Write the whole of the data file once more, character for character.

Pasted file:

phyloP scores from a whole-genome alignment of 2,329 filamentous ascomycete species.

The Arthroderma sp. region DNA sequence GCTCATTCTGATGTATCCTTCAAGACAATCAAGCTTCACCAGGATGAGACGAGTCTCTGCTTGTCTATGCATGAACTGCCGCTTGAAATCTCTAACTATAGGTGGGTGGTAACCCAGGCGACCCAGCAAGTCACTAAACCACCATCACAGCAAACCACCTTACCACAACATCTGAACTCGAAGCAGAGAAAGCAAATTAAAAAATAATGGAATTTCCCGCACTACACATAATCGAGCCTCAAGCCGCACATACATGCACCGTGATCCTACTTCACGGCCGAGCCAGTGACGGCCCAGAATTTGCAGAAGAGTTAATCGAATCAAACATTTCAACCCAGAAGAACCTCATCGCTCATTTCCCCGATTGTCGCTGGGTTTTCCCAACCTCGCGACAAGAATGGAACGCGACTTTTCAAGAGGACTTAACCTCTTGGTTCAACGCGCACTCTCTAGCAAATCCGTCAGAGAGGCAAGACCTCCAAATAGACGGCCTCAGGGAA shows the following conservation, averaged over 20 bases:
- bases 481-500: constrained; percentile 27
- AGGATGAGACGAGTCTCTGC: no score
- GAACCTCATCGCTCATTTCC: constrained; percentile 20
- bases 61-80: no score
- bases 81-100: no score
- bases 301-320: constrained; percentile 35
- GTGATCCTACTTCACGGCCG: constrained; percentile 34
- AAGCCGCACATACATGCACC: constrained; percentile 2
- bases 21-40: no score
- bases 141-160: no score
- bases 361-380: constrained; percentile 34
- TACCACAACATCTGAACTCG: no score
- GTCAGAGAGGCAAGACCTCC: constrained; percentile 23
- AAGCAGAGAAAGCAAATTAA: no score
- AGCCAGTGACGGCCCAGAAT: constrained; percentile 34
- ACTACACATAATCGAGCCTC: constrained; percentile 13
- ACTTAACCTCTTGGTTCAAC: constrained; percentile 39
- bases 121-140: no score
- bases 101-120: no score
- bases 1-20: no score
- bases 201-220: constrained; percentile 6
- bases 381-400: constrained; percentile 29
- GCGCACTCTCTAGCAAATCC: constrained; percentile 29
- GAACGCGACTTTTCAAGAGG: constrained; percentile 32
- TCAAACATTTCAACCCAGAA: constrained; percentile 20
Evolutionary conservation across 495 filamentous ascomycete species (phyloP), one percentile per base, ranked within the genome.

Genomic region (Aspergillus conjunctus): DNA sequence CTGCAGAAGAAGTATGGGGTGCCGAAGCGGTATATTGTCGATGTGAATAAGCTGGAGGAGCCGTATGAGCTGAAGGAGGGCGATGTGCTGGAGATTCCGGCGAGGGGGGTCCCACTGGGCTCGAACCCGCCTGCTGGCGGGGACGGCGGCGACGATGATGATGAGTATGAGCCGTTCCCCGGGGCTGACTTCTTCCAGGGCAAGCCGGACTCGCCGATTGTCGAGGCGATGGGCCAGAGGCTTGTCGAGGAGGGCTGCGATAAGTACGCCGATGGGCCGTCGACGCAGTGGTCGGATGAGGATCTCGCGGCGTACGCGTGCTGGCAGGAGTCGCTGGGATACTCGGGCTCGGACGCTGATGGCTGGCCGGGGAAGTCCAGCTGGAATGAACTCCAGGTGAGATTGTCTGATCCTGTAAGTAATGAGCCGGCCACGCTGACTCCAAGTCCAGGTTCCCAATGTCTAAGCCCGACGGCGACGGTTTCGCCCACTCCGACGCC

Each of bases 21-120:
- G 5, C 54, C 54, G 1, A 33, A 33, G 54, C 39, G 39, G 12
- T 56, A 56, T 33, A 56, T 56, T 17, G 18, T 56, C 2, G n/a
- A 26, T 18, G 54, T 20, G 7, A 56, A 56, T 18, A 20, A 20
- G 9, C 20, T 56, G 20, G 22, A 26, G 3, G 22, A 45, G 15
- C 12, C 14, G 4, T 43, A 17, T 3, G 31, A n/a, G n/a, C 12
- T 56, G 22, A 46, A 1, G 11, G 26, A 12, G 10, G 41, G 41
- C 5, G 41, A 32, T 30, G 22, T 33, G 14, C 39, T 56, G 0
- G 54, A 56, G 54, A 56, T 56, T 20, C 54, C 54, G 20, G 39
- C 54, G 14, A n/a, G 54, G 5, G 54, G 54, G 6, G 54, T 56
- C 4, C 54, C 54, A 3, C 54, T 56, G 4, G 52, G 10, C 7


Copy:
phyloP scores from a whole-genome alignment of 2,329 filamentous ascomycete species.

The Arthroderma sp. region DNA sequence GCTCATTCTGATGTATCCTTCAAGACAATCAAGCTTCACCAGGATGAGACGAGTCTCTGCTTGTCTATGCATGAACTGCCGCTTGAAATCTCTAACTATAGGTGGGTGGTAACCCAGGCGACCCAGCAAGTCACTAAACCACCATCACAGCAAACCACCTTACCACAACATCTGAACTCGAAGCAGAGAAAGCAAATTAAAAAATAATGGAATTTCCCGCACTACACATAATCGAGCCTCAAGCCGCACATACATGCACCGTGATCCTACTTCACGGCCGAGCCAGTGACGGCCCAGAATTTGCAGAAGAGTTAATCGAATCAAACATTTCAACCCAGAAGAACCTCATCGCTCATTTCCCCGATTGTCGCTGGGTTTTCCCAACCTCGCGACAAGAATGGAACGCGACTTTTCAAGAGGACTTAACCTCTTGGTTCAACGCGCACTCTCTAGCAAATCCGTCAGAGAGGCAAGACCTCCAAATAGACGGCCTCAGGGAA shows the following conservation, averaged over 20 bases:
- bases 481-500: constrained; percentile 27
- AGGATGAGACGAGTCTCTGC: no score
- GAACCTCATCGCTCATTTCC: constrained; percentile 20
- bases 61-80: no score
- bases 81-100: no score
- bases 301-320: constrained; percentile 35
- GTGATCCTACTTCACGGCCG: constrained; percentile 34
- AAGCCGCACATACATGCACC: constrained; percentile 2
- bases 21-40: no score
- bases 141-160: no score
- bases 361-380: constrained; percentile 34
- TACCACAACATCTGAACTCG: no score
- GTCAGAGAGGCAAGACCTCC: constrained; percentile 23
- AAGCAGAGAAAGCAAATTAA: no score
- AGCCAGTGACGGCCCAGAAT: constrained; percentile 34
- ACTACACATAATCGAGCCTC: constrained; percentile 13
- ACTTAACCTCTTGGTTCAAC: constrained; percentile 39
- bases 121-140: no score
- bases 101-120: no score
- bases 1-20: no score
- bases 201-220: constrained; percentile 6
- bases 381-400: constrained; percentile 29
- GCGCACTCTCTAGCAAATCC: constrained; percentile 29
- GAACGCGACTTTTCAAGAGG: constrained; percentile 32
- TCAAACATTTCAACCCAGAA: constrained; percentile 20
Evolutionary conservation across 495 filamentous ascomycete species (phyloP), one percentile per base, ranked within the genome.

Genomic region (Aspergillus conjunctus): DNA sequence CTGCAGAAGAAGTATGGGGTGCCGAAGCGGTATATTGTCGATGTGAATAAGCTGGAGGAGCCGTATGAGCTGAAGGAGGGCGATGTGCTGGAGATTCCGGCGAGGGGGGTCCCACTGGGCTCGAACCCGCCTGCTGGCGGGGACGGCGGCGACGATGATGATGAGTATGAGCCGTTCCCCGGGGCTGACTTCTTCCAGGGCAAGCCGGACTCGCCGATTGTCGAGGCGATGGGCCAGAGGCTTGTCGAGGAGGGCTGCGATAAGTACGCCGATGGGCCGTCGACGCAGTGGTCGGATGAGGATCTCGCGGCGTACGCGTGCTGGCAGGAGTCGCTGGGATACTCGGGCTCGGACGCTGATGGCTGGCCGGGGAAGTCCAGCTGGAATGAACTCCAGGTGAGATTGTCTGATCCTGTAAGTAATGAGCCGGCCACGCTGACTCCAAGTCCAGGTTCCCAATGTCTAAGCCCGACGGCGACGGTTTCGCCCACTCCGACGCC

Each of bases 21-120:
- G 5, C 54, C 54, G 1, A 33, A 33, G 54, C 39, G 39, G 12
- T 56, A 56, T 33, A 56, T 56, T 17, G 18, T 56, C 2, G n/a
- A 26, T 18, G 54, T 20, G 7, A 56, A 56, T 18, A 20, A 20
- G 9, C 20, T 56, G 20, G 22, A 26, G 3, G 22, A 45, G 15
- C 12, C 14, G 4, T 43, A 17, T 3, G 31, A n/a, G n/a, C 12
- T 56, G 22, A 46, A 1, G 11, G 26, A 12, G 10, G 41, G 41
- C 5, G 41, A 32, T 30, G 22, T 33, G 14, C 39, T 56, G 0
- G 54, A 56, G 54, A 56, T 56, T 20, C 54, C 54, G 20, G 39
- C 54, G 14, A n/a, G 54, G 5, G 54, G 54, G 6, G 54, T 56
- C 4, C 54, C 54, A 3, C 54, T 56, G 4, G 52, G 10, C 7